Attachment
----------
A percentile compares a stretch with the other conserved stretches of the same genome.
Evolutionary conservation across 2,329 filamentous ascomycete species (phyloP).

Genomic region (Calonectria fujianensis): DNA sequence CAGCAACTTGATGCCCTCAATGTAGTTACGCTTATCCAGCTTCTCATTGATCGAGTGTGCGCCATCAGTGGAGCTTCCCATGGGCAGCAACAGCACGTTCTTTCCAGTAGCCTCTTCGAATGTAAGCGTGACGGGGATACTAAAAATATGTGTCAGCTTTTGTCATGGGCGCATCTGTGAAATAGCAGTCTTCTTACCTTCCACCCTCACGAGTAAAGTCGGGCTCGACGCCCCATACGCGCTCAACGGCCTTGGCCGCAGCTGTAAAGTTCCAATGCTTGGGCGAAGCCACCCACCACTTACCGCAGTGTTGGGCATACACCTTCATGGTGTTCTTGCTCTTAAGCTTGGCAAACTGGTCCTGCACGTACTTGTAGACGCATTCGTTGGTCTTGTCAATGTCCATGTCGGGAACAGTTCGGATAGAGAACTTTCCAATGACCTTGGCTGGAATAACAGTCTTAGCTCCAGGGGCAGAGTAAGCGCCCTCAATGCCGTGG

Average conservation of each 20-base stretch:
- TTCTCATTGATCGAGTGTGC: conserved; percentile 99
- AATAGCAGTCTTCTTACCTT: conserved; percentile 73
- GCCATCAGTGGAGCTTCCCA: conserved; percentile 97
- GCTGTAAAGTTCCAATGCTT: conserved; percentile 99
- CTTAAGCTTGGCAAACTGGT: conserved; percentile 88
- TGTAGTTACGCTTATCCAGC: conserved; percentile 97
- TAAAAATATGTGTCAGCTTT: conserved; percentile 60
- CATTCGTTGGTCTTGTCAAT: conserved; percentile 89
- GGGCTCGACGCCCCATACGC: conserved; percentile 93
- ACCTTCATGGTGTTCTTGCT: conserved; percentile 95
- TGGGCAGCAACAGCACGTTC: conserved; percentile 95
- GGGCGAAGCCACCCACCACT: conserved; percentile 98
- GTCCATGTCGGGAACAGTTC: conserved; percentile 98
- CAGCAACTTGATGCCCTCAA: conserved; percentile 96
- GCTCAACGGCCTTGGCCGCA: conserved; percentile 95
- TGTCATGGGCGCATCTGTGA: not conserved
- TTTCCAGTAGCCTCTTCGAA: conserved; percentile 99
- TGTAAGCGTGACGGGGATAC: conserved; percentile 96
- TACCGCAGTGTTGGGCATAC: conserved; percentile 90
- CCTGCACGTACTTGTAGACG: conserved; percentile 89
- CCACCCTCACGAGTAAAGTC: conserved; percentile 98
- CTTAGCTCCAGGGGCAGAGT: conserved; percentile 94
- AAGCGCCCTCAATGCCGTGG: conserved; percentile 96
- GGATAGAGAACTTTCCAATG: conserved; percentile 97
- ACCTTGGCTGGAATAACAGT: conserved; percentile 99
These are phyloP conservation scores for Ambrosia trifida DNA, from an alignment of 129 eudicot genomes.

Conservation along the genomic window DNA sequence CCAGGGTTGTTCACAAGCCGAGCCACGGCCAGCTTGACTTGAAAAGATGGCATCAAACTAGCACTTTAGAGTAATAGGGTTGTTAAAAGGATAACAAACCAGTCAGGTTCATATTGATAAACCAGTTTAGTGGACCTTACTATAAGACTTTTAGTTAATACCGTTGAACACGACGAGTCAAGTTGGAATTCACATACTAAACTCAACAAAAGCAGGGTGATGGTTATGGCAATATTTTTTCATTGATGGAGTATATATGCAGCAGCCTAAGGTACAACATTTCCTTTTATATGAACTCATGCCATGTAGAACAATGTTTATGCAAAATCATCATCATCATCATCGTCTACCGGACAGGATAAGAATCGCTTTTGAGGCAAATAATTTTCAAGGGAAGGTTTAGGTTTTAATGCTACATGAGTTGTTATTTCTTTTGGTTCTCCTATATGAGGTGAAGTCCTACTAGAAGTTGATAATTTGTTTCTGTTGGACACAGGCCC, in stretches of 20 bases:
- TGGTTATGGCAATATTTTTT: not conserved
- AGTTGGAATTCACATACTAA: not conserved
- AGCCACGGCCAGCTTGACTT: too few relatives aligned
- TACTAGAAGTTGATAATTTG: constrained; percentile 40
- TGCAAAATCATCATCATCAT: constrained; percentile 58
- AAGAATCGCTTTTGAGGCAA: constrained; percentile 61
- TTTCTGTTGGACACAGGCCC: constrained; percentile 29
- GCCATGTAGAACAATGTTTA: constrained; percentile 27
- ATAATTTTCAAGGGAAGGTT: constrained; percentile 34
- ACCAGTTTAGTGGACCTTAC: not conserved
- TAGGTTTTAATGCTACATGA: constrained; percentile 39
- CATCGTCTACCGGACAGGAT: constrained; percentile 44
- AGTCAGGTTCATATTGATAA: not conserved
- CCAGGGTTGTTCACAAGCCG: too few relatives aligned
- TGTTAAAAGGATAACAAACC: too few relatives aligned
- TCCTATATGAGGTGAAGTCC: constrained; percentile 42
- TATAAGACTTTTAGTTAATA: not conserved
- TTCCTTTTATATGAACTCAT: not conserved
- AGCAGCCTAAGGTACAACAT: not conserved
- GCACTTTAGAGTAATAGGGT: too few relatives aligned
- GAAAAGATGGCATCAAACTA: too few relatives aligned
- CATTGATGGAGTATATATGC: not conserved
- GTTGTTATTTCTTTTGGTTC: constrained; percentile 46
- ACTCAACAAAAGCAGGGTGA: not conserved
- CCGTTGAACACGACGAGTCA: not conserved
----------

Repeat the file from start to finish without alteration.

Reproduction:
A percentile compares a stretch with the other conserved stretches of the same genome.
Evolutionary conservation across 2,329 filamentous ascomycete species (phyloP).

Genomic region (Calonectria fujianensis): DNA sequence CAGCAACTTGATGCCCTCAATGTAGTTACGCTTATCCAGCTTCTCATTGATCGAGTGTGCGCCATCAGTGGAGCTTCCCATGGGCAGCAACAGCACGTTCTTTCCAGTAGCCTCTTCGAATGTAAGCGTGACGGGGATACTAAAAATATGTGTCAGCTTTTGTCATGGGCGCATCTGTGAAATAGCAGTCTTCTTACCTTCCACCCTCACGAGTAAAGTCGGGCTCGACGCCCCATACGCGCTCAACGGCCTTGGCCGCAGCTGTAAAGTTCCAATGCTTGGGCGAAGCCACCCACCACTTACCGCAGTGTTGGGCATACACCTTCATGGTGTTCTTGCTCTTAAGCTTGGCAAACTGGTCCTGCACGTACTTGTAGACGCATTCGTTGGTCTTGTCAATGTCCATGTCGGGAACAGTTCGGATAGAGAACTTTCCAATGACCTTGGCTGGAATAACAGTCTTAGCTCCAGGGGCAGAGTAAGCGCCCTCAATGCCGTGG

Average conservation of each 20-base stretch:
- TTCTCATTGATCGAGTGTGC: conserved; percentile 99
- AATAGCAGTCTTCTTACCTT: conserved; percentile 73
- GCCATCAGTGGAGCTTCCCA: conserved; percentile 97
- GCTGTAAAGTTCCAATGCTT: conserved; percentile 99
- CTTAAGCTTGGCAAACTGGT: conserved; percentile 88
- TGTAGTTACGCTTATCCAGC: conserved; percentile 97
- TAAAAATATGTGTCAGCTTT: conserved; percentile 60
- CATTCGTTGGTCTTGTCAAT: conserved; percentile 89
- GGGCTCGACGCCCCATACGC: conserved; percentile 93
- ACCTTCATGGTGTTCTTGCT: conserved; percentile 95
- TGGGCAGCAACAGCACGTTC: conserved; percentile 95
- GGGCGAAGCCACCCACCACT: conserved; percentile 98
- GTCCATGTCGGGAACAGTTC: conserved; percentile 98
- CAGCAACTTGATGCCCTCAA: conserved; percentile 96
- GCTCAACGGCCTTGGCCGCA: conserved; percentile 95
- TGTCATGGGCGCATCTGTGA: not conserved
- TTTCCAGTAGCCTCTTCGAA: conserved; percentile 99
- TGTAAGCGTGACGGGGATAC: conserved; percentile 96
- TACCGCAGTGTTGGGCATAC: conserved; percentile 90
- CCTGCACGTACTTGTAGACG: conserved; percentile 89
- CCACCCTCACGAGTAAAGTC: conserved; percentile 98
- CTTAGCTCCAGGGGCAGAGT: conserved; percentile 94
- AAGCGCCCTCAATGCCGTGG: conserved; percentile 96
- GGATAGAGAACTTTCCAATG: conserved; percentile 97
- ACCTTGGCTGGAATAACAGT: conserved; percentile 99
These are phyloP conservation scores for Ambrosia trifida DNA, from an alignment of 129 eudicot genomes.

Conservation along the genomic window DNA sequence CCAGGGTTGTTCACAAGCCGAGCCACGGCCAGCTTGACTTGAAAAGATGGCATCAAACTAGCACTTTAGAGTAATAGGGTTGTTAAAAGGATAACAAACCAGTCAGGTTCATATTGATAAACCAGTTTAGTGGACCTTACTATAAGACTTTTAGTTAATACCGTTGAACACGACGAGTCAAGTTGGAATTCACATACTAAACTCAACAAAAGCAGGGTGATGGTTATGGCAATATTTTTTCATTGATGGAGTATATATGCAGCAGCCTAAGGTACAACATTTCCTTTTATATGAACTCATGCCATGTAGAACAATGTTTATGCAAAATCATCATCATCATCATCGTCTACCGGACAGGATAAGAATCGCTTTTGAGGCAAATAATTTTCAAGGGAAGGTTTAGGTTTTAATGCTACATGAGTTGTTATTTCTTTTGGTTCTCCTATATGAGGTGAAGTCCTACTAGAAGTTGATAATTTGTTTCTGTTGGACACAGGCCC, in stretches of 20 bases:
- TGGTTATGGCAATATTTTTT: not conserved
- AGTTGGAATTCACATACTAA: not conserved
- AGCCACGGCCAGCTTGACTT: too few relatives aligned
- TACTAGAAGTTGATAATTTG: constrained; percentile 40
- TGCAAAATCATCATCATCAT: constrained; percentile 58
- AAGAATCGCTTTTGAGGCAA: constrained; percentile 61
- TTTCTGTTGGACACAGGCCC: constrained; percentile 29
- GCCATGTAGAACAATGTTTA: constrained; percentile 27
- ATAATTTTCAAGGGAAGGTT: constrained; percentile 34
- ACCAGTTTAGTGGACCTTAC: not conserved
- TAGGTTTTAATGCTACATGA: constrained; percentile 39
- CATCGTCTACCGGACAGGAT: constrained; percentile 44
- AGTCAGGTTCATATTGATAA: not conserved
- CCAGGGTTGTTCACAAGCCG: too few relatives aligned
- TGTTAAAAGGATAACAAACC: too few relatives aligned
- TCCTATATGAGGTGAAGTCC: constrained; percentile 42
- TATAAGACTTTTAGTTAATA: not conserved
- TTCCTTTTATATGAACTCAT: not conserved
- AGCAGCCTAAGGTACAACAT: not conserved
- GCACTTTAGAGTAATAGGGT: too few relatives aligned
- GAAAAGATGGCATCAAACTA: too few relatives aligned
- CATTGATGGAGTATATATGC: not conserved
- GTTGTTATTTCTTTTGGTTC: constrained; percentile 46
- ACTCAACAAAAGCAGGGTGA: not conserved
- CCGTTGAACACGACGAGTCA: not conserved